A Letter To White, Thin Women: Body Positivity Is Not For You!
Ever since the phrase ‘body positivity’ became a popular marketing buzzword, it has been used by both bloggers and brands to cash in on the trend going around social media. You only have to look at the Instagram’s of straight-sized clothing brands and thin fashion influencers to see how the body positivity movement has been taken and twisted to sell more product. You have a skinny girl forcibly folding over her stomach to show off her ‘rolls’ and preaching about loving her body – one that is already accepted by society. Meanwhile, there are fat bloggers and activists out here looking to change the way fat bodies are treated by society. It’s a bit of slap in the face honestly!
The Origins of Body Positivity
In my last blog, I explained the origins of the body positivity movement and how it has been completely derailed! I would recommend going to read that blog – as this is practically part two of that. However, here’s a quick reminder for anyone who needs it: the body positivity movement is historically quoted as being started by black women to find acceptance in their bodies and help other marginalised bodies love their body. However, soon after its creation, white women jumped on this trend and completely overshadowed the origins of the movement – that’s fat white women included as well. I believe this is the reason why we have got to the position where we are now! Fat white women have taken this movement to make it about them (myself included) and their smaller-sized peers have seen it as an opportunity to join in. However, what they fail to realise is that this movement was never about you!
Why Thin Women Shouldn’t Post About Body Positivity.
If you’re a thin woman, you are probably reading the above sentence in disgust. Because of course, how dare you not be part of a movement that doesn’t apply to you? However, please remember that your body type is the current ideal – the same way Eurocentric features are also a beauty ideal! While things are progressing and more body types are appearing in media, your body type is still represented everywhere.
Here are a few statistics that might help you understand how your body type is represented in the media versus people who are fat:
- Almost 90 per cent of women on TV shows were at or below normal weight, compared to only 50 per cent of American women.
- “People who are obese portray them either as comedic, lonely characters, or freaks.” – AMA Journal of Ethics.
I appreciate you may have struggles accepting your body as everyone does. You may have been bullied for your size and being called ‘skinny’ may hurt you. This blog isn’t being written to invalidate your feelings; you are just entitled to loving your body as everyone. What I need you to understand is that body positivity is a social movement!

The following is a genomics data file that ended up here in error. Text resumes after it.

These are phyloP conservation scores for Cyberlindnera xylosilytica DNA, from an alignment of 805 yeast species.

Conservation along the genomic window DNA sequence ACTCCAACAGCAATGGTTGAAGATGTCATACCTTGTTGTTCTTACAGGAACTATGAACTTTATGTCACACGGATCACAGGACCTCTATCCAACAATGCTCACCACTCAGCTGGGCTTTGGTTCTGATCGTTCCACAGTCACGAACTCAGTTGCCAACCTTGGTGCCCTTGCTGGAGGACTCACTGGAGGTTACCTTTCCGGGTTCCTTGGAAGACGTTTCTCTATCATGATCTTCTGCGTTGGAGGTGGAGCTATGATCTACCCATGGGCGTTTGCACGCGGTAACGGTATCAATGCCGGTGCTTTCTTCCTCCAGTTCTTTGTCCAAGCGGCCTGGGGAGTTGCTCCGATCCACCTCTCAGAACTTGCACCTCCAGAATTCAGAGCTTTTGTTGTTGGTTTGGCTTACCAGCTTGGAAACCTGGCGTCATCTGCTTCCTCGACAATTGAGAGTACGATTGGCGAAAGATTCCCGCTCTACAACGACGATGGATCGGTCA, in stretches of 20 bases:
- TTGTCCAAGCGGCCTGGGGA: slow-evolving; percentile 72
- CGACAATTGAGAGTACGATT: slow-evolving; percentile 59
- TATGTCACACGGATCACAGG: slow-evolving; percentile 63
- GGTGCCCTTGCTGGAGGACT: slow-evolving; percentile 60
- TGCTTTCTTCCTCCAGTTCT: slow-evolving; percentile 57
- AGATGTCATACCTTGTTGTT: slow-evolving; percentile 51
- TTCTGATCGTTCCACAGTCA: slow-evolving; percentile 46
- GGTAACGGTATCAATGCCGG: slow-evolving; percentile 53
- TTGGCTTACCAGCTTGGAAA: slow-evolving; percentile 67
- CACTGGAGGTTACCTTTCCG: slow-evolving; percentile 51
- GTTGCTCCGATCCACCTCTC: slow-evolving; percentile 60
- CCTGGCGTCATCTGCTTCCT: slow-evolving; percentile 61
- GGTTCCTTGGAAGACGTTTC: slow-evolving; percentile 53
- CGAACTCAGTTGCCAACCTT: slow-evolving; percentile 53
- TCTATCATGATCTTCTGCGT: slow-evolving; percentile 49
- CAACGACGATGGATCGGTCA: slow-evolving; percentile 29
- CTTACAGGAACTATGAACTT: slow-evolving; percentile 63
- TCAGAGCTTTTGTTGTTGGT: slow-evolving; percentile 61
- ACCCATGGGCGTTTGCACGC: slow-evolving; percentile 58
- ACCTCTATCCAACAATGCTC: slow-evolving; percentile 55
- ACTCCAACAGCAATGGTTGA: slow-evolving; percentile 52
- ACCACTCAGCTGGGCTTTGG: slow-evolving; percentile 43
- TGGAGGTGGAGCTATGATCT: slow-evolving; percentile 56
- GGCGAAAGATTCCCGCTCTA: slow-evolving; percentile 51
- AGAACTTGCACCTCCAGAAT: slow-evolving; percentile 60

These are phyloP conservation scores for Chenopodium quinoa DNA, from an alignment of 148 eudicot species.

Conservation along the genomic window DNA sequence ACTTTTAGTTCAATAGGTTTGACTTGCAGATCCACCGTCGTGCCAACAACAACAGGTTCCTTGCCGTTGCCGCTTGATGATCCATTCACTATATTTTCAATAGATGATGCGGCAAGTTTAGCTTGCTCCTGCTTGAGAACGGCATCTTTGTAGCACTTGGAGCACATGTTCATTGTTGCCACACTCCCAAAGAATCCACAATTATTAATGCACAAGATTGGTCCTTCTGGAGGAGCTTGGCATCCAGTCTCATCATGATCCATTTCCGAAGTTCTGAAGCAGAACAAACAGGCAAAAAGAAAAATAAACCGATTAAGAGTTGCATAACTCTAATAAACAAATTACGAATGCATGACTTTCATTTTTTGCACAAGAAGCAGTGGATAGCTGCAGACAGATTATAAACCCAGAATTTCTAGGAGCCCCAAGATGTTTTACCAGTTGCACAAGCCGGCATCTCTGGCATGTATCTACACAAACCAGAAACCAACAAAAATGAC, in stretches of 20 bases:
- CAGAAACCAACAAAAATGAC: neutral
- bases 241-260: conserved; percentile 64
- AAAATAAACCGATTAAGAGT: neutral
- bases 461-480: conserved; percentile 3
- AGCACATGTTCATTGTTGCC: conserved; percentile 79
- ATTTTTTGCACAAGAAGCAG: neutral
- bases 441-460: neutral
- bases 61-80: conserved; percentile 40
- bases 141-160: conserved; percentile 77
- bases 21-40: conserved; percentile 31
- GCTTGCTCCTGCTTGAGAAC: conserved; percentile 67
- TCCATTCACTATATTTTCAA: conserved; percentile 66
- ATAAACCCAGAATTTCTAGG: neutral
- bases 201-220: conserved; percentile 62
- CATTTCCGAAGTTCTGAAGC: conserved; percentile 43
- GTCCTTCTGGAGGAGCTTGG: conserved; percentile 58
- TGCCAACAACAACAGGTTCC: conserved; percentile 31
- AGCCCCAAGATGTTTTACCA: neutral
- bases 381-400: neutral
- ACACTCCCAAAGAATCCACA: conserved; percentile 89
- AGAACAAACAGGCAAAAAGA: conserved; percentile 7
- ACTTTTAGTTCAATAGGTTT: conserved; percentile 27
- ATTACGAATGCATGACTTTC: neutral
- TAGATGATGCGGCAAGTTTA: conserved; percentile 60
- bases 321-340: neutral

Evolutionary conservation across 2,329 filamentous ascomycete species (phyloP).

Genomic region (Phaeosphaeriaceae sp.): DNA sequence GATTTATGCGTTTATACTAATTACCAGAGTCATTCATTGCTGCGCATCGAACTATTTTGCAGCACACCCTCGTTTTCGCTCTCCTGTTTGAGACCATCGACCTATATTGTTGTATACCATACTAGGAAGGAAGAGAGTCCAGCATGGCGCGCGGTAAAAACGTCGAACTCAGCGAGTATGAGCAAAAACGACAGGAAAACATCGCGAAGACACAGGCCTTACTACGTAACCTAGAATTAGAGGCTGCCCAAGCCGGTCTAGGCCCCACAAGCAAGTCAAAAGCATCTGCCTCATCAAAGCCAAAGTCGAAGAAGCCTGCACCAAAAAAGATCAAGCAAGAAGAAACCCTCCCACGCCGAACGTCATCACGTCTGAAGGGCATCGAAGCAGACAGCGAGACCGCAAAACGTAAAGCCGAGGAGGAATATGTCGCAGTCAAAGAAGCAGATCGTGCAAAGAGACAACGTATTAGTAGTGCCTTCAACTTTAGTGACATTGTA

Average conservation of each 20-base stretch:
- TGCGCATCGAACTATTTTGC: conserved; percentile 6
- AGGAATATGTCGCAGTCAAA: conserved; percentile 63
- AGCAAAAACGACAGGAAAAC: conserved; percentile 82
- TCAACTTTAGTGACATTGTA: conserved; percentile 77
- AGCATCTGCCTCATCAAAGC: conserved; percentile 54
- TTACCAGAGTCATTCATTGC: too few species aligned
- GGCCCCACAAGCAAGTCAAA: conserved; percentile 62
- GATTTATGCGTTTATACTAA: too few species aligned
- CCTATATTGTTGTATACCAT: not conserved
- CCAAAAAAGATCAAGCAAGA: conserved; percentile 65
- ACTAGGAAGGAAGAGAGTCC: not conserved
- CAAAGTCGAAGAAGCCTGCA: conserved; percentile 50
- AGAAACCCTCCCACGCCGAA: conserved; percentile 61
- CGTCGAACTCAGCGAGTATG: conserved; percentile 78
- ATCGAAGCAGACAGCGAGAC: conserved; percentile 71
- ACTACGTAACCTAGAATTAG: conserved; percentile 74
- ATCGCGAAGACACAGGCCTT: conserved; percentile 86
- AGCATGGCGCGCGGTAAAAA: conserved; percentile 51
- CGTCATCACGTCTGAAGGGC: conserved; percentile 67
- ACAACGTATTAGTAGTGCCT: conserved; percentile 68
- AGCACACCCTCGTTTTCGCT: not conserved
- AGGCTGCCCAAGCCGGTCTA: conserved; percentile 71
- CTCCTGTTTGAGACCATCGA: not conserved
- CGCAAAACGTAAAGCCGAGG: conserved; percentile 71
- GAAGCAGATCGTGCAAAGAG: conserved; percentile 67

Strongly rooted in the Fat Acceptance Movement, body positivity aims to challenge the way society views the body and behaviour/perceptions around certain products such as dieting. While this does apply to people with thin bodies who are affected by the same pressures of weight loss and dieting, there are deeper issues not experienced by thinner bodies – which occur for fat people. These issues include:
- Fat people earning less money and struggling to be accepted for jobs due to biases around body type.
- People who are fat regularly being harassed both in public and on social for just their body shape.
- Fat bodies being treated by medical professionals simply because you’re fat i.e. going to the doctor with an issue and being told it’s because of your weight.
- Fat students being underestimated by teachers and believed to be less-educated than peers, which could affect their life chances and opportunities in the future.
- Fat bodies having limited clothing available to them while shopping on the high street while thinner bodies have numerous shops.
As you can, the body positivity movement is more than just loving the cellulite on the back of your legs or your tummy rolls. The movement is all about changing people’s perceptions of the ideal body type and what bodies are healthy versus which are not. If you as a thin person can argue that you have experienced any of the above, then I would love to hear it. However, I highly doubt it. These issues are what activists and bloggers are fighting for – and why we get frustrated to see white, thin women at the centre of this movement. When you talk about body positivity on your Instagram, you are taking away the platform for bodies that are actually marginalised.
If you wanted to support the body positive movement, there are many better ways to do this such as:
- Calling out and asking straight-sized brands about their sizing.
- Standing up for fat peers and fighting their corner when they’re being harassed.
- Sharing content from your favourite plus-size creators.
- Educating yourself on the experiences of fat people